Catwalk, 5.6+, Celebration Wall (in the back of Oak Creek Canyon)
Spring is one of the better times to drive through the desert. Moderate temperatures and light bending colors made the day long drive enjoyable. As expected the Red Rocks campground was full. Luckily we found a walk-in site late in the afternoon where we could sit, eat and rack.
Basic eavesdropping reassured that we were going to be alone up in Oak Creek. “Froglands will be bunged up tomorrow.” laughed Steve as he made PB&Js for our approach.
We were up and on the trail by a quarter to five. The approach was magical. Weather perfect as a poem, flowers blooming everywhere, tree branches swaying in the gentle breeze, babbling creek as white noise, and not a soul around. This was the wilderness experience we were looking for.
We paused and basked in the moment watching the sun ignite the canyon walls.
Now it was either the Urioste ('84) or the Swain ('95) guide that said the approach was about two hours. That's wrong. I mean unless one is Uli Steck best to plan on a four hour approach. [Note: SuperTopo RR guide doesn't mention Celebration Wall].
Then through the trees we see our line for the first time.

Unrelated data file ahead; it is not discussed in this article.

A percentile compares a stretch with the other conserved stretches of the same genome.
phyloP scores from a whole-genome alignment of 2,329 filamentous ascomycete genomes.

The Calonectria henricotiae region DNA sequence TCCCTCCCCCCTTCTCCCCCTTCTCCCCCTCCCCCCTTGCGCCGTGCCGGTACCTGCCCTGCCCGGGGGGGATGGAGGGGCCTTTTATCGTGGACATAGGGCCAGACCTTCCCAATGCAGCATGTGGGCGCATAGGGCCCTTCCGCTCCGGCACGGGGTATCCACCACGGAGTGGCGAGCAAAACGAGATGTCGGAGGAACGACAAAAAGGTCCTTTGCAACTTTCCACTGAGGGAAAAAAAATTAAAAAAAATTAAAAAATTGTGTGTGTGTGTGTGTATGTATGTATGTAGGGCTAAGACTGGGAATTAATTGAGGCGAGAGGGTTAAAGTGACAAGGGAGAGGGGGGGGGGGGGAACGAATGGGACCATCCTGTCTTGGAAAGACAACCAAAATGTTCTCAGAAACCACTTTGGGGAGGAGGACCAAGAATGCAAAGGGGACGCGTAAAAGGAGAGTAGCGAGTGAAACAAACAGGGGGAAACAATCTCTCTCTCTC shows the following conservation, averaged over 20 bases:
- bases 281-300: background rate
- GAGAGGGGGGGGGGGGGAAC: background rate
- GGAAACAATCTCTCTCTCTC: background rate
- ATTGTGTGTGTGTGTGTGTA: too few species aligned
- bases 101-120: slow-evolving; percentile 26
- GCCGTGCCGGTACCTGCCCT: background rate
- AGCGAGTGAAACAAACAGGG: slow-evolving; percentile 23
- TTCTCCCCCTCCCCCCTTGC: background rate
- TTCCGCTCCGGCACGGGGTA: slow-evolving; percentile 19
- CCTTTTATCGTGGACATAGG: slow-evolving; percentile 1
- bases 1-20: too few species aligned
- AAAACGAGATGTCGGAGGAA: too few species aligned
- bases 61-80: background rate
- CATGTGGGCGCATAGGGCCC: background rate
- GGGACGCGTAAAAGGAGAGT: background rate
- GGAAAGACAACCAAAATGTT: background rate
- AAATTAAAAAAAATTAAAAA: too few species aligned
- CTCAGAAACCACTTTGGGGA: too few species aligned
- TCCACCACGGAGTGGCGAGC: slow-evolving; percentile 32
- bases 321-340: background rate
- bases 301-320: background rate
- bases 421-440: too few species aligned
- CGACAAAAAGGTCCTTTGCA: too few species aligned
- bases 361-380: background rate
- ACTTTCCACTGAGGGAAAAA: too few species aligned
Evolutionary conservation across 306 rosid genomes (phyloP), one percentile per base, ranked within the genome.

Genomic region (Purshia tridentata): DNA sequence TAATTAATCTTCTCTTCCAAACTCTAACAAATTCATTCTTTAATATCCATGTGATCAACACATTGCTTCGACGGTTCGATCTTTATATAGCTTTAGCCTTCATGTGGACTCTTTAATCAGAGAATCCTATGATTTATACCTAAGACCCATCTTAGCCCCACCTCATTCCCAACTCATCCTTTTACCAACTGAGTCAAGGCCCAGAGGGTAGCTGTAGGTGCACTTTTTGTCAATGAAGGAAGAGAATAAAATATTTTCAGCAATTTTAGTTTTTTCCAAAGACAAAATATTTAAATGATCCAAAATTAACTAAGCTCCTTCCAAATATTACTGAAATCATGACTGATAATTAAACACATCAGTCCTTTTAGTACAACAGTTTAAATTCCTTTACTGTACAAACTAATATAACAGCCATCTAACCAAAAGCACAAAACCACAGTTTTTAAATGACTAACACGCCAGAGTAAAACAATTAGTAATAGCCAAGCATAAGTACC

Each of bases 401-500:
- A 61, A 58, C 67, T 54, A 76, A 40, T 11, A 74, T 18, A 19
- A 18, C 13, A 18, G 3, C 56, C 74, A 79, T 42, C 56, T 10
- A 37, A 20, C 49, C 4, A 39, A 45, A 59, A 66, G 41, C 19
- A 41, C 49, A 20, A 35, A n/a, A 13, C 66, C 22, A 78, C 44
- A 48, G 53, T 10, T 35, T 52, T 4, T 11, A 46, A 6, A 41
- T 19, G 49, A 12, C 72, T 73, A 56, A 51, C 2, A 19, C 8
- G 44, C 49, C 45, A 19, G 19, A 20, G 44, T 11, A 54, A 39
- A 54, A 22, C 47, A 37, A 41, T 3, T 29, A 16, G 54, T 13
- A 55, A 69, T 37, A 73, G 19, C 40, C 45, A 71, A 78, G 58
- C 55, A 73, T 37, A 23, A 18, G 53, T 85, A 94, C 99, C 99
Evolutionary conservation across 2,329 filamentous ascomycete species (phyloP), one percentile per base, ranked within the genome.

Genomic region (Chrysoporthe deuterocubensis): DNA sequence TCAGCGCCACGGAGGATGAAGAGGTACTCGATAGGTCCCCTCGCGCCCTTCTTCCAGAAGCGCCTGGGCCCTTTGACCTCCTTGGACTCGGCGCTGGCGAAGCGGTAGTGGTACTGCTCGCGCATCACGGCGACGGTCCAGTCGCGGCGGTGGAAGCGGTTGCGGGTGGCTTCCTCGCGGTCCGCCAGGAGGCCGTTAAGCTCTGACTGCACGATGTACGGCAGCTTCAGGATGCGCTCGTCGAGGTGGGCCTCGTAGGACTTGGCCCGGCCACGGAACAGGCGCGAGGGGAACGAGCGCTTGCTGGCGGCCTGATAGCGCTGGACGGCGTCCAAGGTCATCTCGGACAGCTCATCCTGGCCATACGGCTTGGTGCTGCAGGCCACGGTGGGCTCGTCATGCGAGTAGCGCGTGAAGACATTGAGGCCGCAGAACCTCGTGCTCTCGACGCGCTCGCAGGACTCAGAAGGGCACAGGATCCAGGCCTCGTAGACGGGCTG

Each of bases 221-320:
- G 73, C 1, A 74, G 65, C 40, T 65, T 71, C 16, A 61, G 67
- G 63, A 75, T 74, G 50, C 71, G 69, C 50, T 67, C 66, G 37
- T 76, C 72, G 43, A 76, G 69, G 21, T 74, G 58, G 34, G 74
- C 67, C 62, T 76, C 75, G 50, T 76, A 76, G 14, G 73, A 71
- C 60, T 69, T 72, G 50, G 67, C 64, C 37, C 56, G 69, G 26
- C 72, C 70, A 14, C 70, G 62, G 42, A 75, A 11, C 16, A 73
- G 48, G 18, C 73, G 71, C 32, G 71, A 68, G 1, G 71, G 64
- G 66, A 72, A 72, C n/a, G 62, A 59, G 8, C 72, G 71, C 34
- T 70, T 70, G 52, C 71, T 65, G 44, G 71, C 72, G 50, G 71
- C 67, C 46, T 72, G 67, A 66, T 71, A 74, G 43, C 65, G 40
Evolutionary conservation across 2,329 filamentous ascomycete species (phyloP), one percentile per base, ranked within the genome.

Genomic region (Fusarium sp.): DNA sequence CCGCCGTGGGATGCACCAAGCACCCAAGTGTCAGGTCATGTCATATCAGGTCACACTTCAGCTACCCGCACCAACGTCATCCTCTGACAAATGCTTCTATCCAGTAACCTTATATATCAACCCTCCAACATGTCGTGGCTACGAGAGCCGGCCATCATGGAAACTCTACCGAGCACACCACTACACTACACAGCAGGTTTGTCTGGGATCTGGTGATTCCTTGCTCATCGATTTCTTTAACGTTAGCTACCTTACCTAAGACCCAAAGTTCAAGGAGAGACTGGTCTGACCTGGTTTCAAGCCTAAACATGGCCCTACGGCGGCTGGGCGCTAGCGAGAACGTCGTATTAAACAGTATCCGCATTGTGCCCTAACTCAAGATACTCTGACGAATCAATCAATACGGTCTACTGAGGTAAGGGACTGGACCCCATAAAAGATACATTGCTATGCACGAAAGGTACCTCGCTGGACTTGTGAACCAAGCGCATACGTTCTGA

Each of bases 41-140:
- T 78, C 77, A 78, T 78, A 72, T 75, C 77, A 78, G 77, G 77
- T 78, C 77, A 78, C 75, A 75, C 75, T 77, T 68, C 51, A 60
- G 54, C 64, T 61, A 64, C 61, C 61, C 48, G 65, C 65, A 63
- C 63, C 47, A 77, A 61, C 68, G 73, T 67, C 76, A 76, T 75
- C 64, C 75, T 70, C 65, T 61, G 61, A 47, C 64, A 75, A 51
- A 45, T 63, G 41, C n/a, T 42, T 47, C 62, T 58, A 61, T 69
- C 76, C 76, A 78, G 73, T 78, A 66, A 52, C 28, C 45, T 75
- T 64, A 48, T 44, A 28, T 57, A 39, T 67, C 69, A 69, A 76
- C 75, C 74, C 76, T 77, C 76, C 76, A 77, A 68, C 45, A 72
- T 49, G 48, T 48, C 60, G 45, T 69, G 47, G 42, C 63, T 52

"The left leaning crack across black ski tracks."
“The climb starts somewhere up those slabs.” Steve noted. We filled our water jug and stashed our packs under the pine. “Like the guide says-” I said, beginning to laugh, “scramble up as far as you dare, then belay from there.”
The rock quality was excellent despite the route seeming so obscure. Couple loose rocks here and there and only one bonafide 'death block' but you Factor that into a 1000 foot route and you get a four star adventure.
And with not one bolt on the whole thing it kept our experience feeling back country wild.
The belay (seen below) for the penultimate pitch, as described in the Swain guide: “pussyfoot up the steep, black finger and hand crack above.” was without a doubt our crux. After the steep crack one traverses across a very exposed ledge – presumably the catwalk – to then make two hefty mantles, after which there is a wonderfully frightening stretch about fifteen feet or so of sandy peeling sandstone flakes.
Everything is exposed and the gear isn't good enough to be stoked for a fall. It's a thought provoking part of the route indeed, the good news is that it ends on a huge ledge. By ST guide standards the ledge would make a “good bivy for four”.
We dared to finish as we had started, opting to solo the last pitch, turned out to be a good call on account of the cactus that appeared near the top. So we kept the needles out of our cord and continued to pussyfoot our way to the summit of Celebration Wall.
We were back to our bags in less than thirty minutes where we ate and hydrated and cooled off for a few before the long hike out the canyon.
Some 12 hours later we were back at the car quaffing cold beers and building burritos the size of a burro and still beaming about our day in the desert.
Tomorrow we are going to explore the "First and Second Pullouts"...
man how I love climbing trips and bad 'that's what she said' jokes.